|6 Months||3.10 %|
|1 Year||2.99 %|
|2 Years||3.24 %|
|3 Years||3.09 %|
|4 Years||3.34 %|
|5 Years||3.24 %|
|7 Years||3.34 %|
|10 Years||3.79 %|
|Current Prime||3.70 %|
|5 Year Variable||2.65 %|
Published Tuesday, Sep. 03 2013
Canadian homeowners do not enjoy the same mortgage interest deduction that their neighbours to the south do. Fortunately, the Smith Manoeuvre is a powerful financial method that gradually restructures the largest non-deductible debt of your lifetime (your mortgage) into a deductible investment loan.
Additionally, you’ll receive increased annual tax refunds, reduce years off your mortgage, and increase your net worth – all using legal methods reviewed by the Canada Revenue Agency (CRA).
The Smith Manoeuvre does not happen overnight; it takes years to complete. Follow these steps to convert your non-tax-deductible mortgage interest into tax-deductible debt.
Step 1 Liquidate all existing assets from non-registered accounts and apply it towards a down payment for the next step.
Step 2 Obtain a re-advance able mortgage from a reputable financial institution, which allows you to pay down the mortgage and increase the credit limit (HELOC) simultaneously.
Step 3 Withdraw the HELOC portion of your mortgage to invest in income-producing assets like preferred dividend paying shares or exchange traded funds (ETFs). Your HELOC limit increases with every regular mortgage payment applied, which allows you to invest the newly available money.
Step 4 When completing your tax return, deduct the annual paid interest amount from your HELOC.
Step 5 Apply the tax return and investment income (dividends, rent, etc.) against your non-deductible mortgage and invest the new HELOC money available.
Step 6 Repeat steps 3 to 5 until your non-deductible mortgage is paid off.
Consider the following example:
Tyler buys a house for $400,000 with a $300,000 mortgage at 3.25 per cent amortized over 25 years. His annual salary is $80,000 with a marginal tax rate of 38 per cent and an annual merit increase of 1 per cent. He currently has no investments, so his net worth is $100,000. His annual mortgage payments total $17,500. Tyler can afford the following amounts to pay his mortgage and invest (out of pocket cash).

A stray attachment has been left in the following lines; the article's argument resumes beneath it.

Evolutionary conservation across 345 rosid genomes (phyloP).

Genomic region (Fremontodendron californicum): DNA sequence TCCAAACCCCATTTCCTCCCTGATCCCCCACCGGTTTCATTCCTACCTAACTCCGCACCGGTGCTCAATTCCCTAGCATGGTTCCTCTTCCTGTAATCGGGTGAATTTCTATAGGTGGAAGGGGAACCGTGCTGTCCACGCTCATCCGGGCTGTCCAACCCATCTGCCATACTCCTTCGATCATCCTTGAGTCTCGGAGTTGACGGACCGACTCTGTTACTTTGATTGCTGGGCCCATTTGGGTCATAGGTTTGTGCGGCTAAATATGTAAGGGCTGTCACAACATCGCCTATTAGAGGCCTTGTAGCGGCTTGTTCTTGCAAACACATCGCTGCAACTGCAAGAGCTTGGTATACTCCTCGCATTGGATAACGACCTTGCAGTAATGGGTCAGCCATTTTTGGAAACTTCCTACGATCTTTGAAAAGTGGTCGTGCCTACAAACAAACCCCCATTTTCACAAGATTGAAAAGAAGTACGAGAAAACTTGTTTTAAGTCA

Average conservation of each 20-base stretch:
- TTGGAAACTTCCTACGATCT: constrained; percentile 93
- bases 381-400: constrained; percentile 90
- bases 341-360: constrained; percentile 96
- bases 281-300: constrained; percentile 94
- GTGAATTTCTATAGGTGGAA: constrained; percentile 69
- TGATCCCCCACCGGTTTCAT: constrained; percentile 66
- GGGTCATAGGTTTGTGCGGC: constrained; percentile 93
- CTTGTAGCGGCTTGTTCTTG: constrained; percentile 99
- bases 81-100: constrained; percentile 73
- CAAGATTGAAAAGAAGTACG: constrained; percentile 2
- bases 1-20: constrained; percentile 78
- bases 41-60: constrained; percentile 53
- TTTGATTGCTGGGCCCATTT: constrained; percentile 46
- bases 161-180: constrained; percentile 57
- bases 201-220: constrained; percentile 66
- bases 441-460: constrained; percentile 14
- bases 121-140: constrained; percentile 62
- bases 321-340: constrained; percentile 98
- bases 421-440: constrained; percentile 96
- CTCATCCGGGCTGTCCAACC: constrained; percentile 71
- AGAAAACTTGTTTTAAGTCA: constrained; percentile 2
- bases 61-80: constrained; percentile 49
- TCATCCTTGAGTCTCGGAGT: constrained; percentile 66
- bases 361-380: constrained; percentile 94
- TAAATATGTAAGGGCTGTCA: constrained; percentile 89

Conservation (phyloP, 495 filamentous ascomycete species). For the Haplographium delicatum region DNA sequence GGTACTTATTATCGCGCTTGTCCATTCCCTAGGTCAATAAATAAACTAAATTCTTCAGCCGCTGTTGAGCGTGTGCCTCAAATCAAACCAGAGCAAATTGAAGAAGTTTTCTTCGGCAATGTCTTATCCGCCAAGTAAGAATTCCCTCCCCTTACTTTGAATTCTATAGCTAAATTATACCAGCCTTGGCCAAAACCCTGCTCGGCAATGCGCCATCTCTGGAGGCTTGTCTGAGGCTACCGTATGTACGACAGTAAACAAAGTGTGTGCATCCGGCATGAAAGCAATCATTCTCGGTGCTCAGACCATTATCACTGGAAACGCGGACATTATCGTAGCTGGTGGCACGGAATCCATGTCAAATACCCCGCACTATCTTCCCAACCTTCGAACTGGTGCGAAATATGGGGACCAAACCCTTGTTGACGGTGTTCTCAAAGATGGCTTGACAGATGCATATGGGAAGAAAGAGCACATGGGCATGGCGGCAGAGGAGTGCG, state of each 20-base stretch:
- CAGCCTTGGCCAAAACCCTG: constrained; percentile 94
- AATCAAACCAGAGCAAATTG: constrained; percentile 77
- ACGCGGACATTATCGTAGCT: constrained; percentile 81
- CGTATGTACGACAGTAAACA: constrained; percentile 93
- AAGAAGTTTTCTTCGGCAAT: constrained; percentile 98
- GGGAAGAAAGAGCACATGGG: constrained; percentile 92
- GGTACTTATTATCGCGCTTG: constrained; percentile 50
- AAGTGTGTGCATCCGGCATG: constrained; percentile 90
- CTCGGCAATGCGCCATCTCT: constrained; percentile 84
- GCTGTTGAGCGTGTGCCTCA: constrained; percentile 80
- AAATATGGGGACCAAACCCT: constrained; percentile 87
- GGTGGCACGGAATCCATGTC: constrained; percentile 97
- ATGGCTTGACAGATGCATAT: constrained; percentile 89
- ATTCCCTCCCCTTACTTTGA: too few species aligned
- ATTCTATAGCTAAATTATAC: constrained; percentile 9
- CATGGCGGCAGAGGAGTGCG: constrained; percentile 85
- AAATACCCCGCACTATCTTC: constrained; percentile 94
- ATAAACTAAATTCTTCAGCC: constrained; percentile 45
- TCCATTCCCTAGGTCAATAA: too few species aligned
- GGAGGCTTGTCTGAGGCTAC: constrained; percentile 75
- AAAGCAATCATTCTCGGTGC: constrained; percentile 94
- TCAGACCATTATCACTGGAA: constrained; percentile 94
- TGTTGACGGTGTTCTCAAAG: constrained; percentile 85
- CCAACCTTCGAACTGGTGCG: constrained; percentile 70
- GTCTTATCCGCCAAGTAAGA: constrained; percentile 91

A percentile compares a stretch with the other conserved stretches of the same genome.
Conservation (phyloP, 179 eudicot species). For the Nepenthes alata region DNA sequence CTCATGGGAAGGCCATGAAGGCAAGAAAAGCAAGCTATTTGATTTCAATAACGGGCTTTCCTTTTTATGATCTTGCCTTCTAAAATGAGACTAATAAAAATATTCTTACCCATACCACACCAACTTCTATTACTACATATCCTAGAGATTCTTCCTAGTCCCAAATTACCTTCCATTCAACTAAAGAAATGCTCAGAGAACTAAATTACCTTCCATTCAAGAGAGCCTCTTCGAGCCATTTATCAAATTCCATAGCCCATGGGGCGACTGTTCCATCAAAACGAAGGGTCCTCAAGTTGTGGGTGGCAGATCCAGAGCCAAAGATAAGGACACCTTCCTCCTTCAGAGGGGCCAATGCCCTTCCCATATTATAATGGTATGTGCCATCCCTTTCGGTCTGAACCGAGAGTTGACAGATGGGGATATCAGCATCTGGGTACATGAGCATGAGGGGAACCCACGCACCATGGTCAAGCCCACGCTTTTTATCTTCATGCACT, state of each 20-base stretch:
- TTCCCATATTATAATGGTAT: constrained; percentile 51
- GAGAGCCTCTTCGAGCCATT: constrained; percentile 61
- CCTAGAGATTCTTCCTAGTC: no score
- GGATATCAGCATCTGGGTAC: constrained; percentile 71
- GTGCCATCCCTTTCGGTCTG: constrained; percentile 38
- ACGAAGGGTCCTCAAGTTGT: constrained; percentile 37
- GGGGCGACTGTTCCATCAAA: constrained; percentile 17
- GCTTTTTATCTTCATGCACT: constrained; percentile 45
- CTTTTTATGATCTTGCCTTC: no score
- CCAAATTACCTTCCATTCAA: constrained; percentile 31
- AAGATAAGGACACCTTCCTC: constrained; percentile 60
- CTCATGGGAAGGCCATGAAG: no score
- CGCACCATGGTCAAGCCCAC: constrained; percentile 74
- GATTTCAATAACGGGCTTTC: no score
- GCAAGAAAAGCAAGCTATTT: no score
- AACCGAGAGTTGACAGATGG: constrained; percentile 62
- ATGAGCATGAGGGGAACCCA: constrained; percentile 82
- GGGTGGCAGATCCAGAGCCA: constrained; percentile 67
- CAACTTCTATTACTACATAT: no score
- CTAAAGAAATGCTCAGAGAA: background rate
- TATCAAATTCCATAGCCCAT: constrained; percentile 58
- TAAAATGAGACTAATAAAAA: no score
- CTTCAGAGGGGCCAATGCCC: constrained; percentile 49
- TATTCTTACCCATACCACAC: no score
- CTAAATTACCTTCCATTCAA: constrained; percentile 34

•Year 1: $19,600
•Year 5: $20,600
•Year 10: $22,100
•Year 15: $23,900
•Year 20: $26,000
•Year 25: $27,100
Let’s examine the following three long-term scenarios (all assume a 4 per cent investment annualized return)
Scenario 1 – Divert annual surplus cash to increase mortgage payment, thus paying it off sooner and then start investing all available cash.
Scenario 2 – Divert surplus cash to invest annually and pay regular mortgage payment.
Scenario 3 – Apply the Smith Manoeuvre, diverting surplus cash into mortgage payments and then immediately re-borrowing from the re-advance-able mortgage at a rate of 4 per cent After 25 years:
Scenario 1 – Tyler will own his home free and clear after 22 years and will use the remaining three years investing all his annual available cash into investments. Waiting this long impedes his investments from growing year-after-year and his net worth totals $604,000 ($400,000 home plus $204,000 investment portfolio).
Scenario 2 – Although more time consuming than scenario 1, because Tyler now must ensure he receives an average annualized 4 per cent return on his investments over 25 years instead of 3, Tyler’s investment portfolio will be $10,000 more than scenario 1. The benefits of compounding are the reason for this.